Recrystallization

Recrystallization - Recrystallization The following is a...

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Recrystallization The following is a graphical representation of the recrystallization process: Figure 1: Recrystallization Flow Chart The five steps of recrystallization: 1. Choose an appropriate solvent for the recrystallization 2. Dissolve the impure mixture in the solvent 3. Remove the insoluble impurities via filtration 4. Crystallize the pure compound from the solution 5. Isolate the pure compound via suction filtration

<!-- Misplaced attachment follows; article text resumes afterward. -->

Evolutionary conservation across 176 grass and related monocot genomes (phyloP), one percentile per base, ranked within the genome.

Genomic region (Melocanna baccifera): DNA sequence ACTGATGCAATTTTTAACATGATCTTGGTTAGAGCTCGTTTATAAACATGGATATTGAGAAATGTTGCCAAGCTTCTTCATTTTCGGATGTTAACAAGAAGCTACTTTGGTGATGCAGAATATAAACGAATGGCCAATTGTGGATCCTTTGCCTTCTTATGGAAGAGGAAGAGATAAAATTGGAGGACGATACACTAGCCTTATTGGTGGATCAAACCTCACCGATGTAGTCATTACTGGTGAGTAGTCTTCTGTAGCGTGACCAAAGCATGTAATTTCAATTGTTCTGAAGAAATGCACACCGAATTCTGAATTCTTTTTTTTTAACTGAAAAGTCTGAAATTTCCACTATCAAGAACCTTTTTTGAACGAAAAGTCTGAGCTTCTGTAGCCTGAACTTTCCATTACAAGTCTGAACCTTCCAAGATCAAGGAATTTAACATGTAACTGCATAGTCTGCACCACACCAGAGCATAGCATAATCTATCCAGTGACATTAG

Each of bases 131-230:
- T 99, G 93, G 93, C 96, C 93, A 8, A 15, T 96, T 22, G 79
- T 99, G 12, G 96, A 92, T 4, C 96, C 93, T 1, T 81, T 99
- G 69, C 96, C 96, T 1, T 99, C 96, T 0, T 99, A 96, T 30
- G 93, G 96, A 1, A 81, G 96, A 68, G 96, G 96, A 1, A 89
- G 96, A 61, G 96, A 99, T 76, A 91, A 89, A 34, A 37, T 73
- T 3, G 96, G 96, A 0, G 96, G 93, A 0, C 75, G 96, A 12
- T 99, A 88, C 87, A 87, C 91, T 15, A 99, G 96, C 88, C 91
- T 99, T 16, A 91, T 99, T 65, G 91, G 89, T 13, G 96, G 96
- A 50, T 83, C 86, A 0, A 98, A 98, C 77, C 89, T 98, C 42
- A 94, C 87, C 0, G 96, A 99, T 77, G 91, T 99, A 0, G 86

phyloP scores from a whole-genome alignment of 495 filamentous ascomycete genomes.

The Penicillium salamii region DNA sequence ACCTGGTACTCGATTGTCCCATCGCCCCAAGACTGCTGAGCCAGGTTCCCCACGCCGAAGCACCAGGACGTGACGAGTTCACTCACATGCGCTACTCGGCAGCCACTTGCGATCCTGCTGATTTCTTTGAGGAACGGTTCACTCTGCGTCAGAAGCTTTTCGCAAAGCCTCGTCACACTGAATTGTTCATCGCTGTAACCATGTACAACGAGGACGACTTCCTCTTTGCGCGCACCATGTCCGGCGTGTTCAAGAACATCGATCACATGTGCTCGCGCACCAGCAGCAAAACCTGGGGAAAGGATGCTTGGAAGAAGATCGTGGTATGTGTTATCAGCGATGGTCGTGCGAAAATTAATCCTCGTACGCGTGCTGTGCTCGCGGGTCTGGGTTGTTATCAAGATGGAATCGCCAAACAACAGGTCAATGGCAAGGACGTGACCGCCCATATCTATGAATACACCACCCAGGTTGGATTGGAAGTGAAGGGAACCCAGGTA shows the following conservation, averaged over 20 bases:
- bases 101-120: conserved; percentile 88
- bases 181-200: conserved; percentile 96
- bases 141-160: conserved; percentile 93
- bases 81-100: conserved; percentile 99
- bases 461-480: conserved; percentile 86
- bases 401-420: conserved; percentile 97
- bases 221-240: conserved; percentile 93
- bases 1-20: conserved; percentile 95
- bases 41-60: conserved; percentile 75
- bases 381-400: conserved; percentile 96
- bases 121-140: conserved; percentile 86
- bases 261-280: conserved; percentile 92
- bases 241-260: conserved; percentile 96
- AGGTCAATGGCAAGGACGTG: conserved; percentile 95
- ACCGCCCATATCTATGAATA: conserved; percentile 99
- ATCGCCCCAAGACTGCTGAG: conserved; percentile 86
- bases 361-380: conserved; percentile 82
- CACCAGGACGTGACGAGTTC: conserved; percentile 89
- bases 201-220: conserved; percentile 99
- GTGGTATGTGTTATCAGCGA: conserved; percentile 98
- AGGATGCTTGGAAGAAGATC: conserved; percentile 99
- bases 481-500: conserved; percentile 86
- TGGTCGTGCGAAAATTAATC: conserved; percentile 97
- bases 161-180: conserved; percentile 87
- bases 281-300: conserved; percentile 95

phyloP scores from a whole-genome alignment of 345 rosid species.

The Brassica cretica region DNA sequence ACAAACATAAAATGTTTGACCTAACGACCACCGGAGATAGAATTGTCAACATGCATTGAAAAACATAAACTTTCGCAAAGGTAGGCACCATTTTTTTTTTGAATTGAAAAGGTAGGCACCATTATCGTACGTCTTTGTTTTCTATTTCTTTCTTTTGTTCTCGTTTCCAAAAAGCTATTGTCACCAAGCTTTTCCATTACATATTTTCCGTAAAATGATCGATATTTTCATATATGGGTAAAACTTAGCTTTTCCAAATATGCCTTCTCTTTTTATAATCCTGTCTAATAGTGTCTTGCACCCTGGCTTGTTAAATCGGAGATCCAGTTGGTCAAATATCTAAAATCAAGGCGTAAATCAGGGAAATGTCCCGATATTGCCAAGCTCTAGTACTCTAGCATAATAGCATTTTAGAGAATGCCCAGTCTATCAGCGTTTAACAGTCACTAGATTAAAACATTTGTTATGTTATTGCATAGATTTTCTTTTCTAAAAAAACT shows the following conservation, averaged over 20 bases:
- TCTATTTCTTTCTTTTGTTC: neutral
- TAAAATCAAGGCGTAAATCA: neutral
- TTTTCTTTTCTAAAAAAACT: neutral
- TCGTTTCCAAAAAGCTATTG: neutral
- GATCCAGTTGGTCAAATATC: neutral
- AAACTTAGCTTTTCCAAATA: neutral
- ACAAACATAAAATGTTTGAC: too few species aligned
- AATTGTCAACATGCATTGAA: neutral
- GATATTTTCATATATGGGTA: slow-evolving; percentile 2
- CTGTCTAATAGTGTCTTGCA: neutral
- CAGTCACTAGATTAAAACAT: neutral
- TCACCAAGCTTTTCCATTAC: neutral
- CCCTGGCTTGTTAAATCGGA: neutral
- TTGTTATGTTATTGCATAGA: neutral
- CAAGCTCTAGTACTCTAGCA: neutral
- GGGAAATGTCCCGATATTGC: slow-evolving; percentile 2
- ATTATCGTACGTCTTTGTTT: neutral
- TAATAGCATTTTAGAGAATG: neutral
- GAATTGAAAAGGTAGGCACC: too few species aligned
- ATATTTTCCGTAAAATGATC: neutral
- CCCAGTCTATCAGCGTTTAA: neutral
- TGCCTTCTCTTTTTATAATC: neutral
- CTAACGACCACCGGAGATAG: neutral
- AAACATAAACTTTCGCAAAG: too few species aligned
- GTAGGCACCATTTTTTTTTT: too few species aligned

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Step 1: How to Choose a Solvent A solvent must have a number of specific characteristics in order for it to be deemed suitable for use in recrystallization. The process of finding a suitable solvent can be quite difficult and time consuming depending on the physical properties of your impure mixture. The following conditions must be met: First, it must fully solvate your compound at high temperature, but not solvate it at room temperature. Dissolution is necessary so that the crystalline lattice can be broken down and reformed in absence of the impurities. However, if the compound is soluble at room temperature, it will be exceedingly difficult to retrieve it from the solution at the end of the experiment. Second, the impurities that you are removing from the mixture must be either soluble in the solvent at room temperature or insoluble at high temperature. This temperature related contrast is essential for the proper separation of the impurities from the desired compound. In either case, the two components can be separated from one another via simple gravity filtration. Third, the solvent must be chemically inert with regards to both the desired compound and any impurities within the mixture. If your compound reacts with the solvent, a chemical transformation will occur rather than a purely physical dissolution/recrystallization.
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